Tom Cotton Grills Facebook on Financial Blacklisting, ‘Libra’ Currency

During a recent hearing before the Senate Banking Committee, Senator Tom Cotton (R-AR) grilled a representative from Facebook about online censorship, financial blacklisting, and its Libra currency. He questioned what the progressive tech giant would do when a consumer wished to use Libra to subscribe to Breitbart News as opposed to a left-wing publication.

During a recent Senate Banking Committee hearing, Sen. Tom Cotton grilled Facebook executive David Marcus over the company’s new Libra cryptocurrency and how it could be used as a tool for censorship. Cotton noted that Silicon Valley, in general, tends to lean to the left and questioned how conservatives can ensure that their rights are protected when using Facebook’s new currency.

Cotton addressed Marcus stating: “Mr. Marcus, thank you for your appearance and your testimony. Your CEO in testimony before Congress referred to Silicon Valley as, “an extremely left-wing place.” That’s why so many center-right voices have concerns about censorship on platforms like Facebook but also Twitter, Google and so forth. I worry about the possibility that a digital wallet and digital currency like Libra could extend that into the payment system.”

He continued: “There is reason to worry about that because Democrat members of this committee have made it a habit of contacting major financial institutions and encouraging them not to do business with say, gun-manufacturers or with government contractors who serve ICE or the Customs and Border Patrol. What safe-guards, if any, will Libra have to ensure that you treat on par people with views that may be disfavored in an extremely left-wing place like Silicon Valley?”

Marcus responded by stating: “I appreciate your question Senator, and you’re right that Silicon Valley tends to have a bias, but I want to reaffirm that Facebook is a technology company where ideas across the political spectrum are welcome and treated equally. And as far as Libra and the Libra wallet is concerned, we wanted to ensure that people, as long as they have a legitimate use of the product, can do what they want with their money. Of course, there are some restrictions and regulated products, but my commitment to you is we will be thoughtful in writing those policies, and we will be happy to follow up with you when we get closer to finalizing those policies.”

Cotton argued that Facebook’s promise doesn’t seem like much of a guarantee stating: “So that doesn’t sound like much safe-guard to me, other than a commitment before you come into pressure from Democrats—and just wait until tomorrow when you go before the House Financial Services Committee. If you think the Democrats in this committee have hounded banks, wait until you see what you’re in for over there.”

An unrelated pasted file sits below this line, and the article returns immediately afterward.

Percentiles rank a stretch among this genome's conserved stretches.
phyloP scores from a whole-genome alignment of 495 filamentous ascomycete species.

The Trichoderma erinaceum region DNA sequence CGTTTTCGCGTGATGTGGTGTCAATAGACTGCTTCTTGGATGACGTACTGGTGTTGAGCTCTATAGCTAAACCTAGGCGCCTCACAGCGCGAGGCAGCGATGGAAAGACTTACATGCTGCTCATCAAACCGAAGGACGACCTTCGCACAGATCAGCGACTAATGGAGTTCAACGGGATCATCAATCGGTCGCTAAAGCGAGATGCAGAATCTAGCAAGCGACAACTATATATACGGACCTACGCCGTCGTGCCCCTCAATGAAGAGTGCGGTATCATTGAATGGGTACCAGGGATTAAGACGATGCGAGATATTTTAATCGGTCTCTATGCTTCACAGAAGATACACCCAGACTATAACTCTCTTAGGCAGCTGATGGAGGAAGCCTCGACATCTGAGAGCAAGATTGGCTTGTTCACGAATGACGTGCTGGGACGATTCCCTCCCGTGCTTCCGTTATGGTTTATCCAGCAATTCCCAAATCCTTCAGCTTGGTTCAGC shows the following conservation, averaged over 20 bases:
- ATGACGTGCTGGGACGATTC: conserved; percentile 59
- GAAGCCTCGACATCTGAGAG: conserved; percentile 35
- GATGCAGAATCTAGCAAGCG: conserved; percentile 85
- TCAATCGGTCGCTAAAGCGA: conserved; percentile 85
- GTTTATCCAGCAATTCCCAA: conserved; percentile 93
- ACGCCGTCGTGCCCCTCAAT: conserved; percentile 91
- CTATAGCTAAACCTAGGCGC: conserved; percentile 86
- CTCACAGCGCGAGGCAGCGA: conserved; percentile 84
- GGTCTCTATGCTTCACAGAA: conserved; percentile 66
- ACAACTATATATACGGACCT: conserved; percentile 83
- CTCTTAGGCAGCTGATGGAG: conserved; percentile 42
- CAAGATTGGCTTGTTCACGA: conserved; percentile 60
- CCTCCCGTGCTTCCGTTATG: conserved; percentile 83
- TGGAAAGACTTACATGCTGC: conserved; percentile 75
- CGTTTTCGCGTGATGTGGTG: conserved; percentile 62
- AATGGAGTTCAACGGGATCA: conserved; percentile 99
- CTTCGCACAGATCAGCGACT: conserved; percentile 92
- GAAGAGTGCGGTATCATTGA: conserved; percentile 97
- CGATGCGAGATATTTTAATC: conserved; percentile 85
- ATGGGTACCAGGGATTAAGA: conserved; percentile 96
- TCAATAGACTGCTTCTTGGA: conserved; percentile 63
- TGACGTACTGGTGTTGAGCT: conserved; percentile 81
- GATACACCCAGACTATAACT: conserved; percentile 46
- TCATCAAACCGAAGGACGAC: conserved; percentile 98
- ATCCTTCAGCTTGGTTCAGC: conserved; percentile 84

Cotton then pointed out that Facebook, which already has a history of censorship against conservatives, will face pressure to financially blacklist conservative organizations like Christian bakers and Breitbart News when consumers want to use the Libra currency with such organizations.

“So a federally-licensed firearms dealer wants to sell firearms at a gun show,” Cotton continued: “or maybe a neighbor wants to sell a shotgun to his neighbor, or a Christian baker wants to practice his faith when he bakes his cake, or someone wants to pay a subscription to, say, Breitbart instead of the New York Times—what confidence can people who have center-right views have that Libra is going to be available to them on an equal basis as those who want to shut down gun-retailers, or shut down oil-pipelines, or government contractors who are working with immigration and customs enforcement?”

Marcus replied that Facebook had rules in place in relation to firearms but failed to outline any actual safeguards for ensuring a lack of censorship of conservative users, instead promising that Facebook would be “very thoughtful.” Marcus stated: “Senator, firearms, for instance, are a regulated product and are already regulated and treated as such on the Facebook platform, and I know it’s a complicated issue. When it comes to writing this policy, again, I’m committing that we will be very thoughtful. I have to say that as far as I am concerned personally, I believe that we should only get in the way in very exceptional cases and by being thoughtful of getting in the way of letting people do what they want with their money as long as it is lawful, but we also need to be thoughtful in how we write those policies.”

Lucas Nolan is a reporter for Breitbart News covering issues of free speech and online censorship. Follow him on Twitter @LucasNolan or email him at lnolan@breitbart.com

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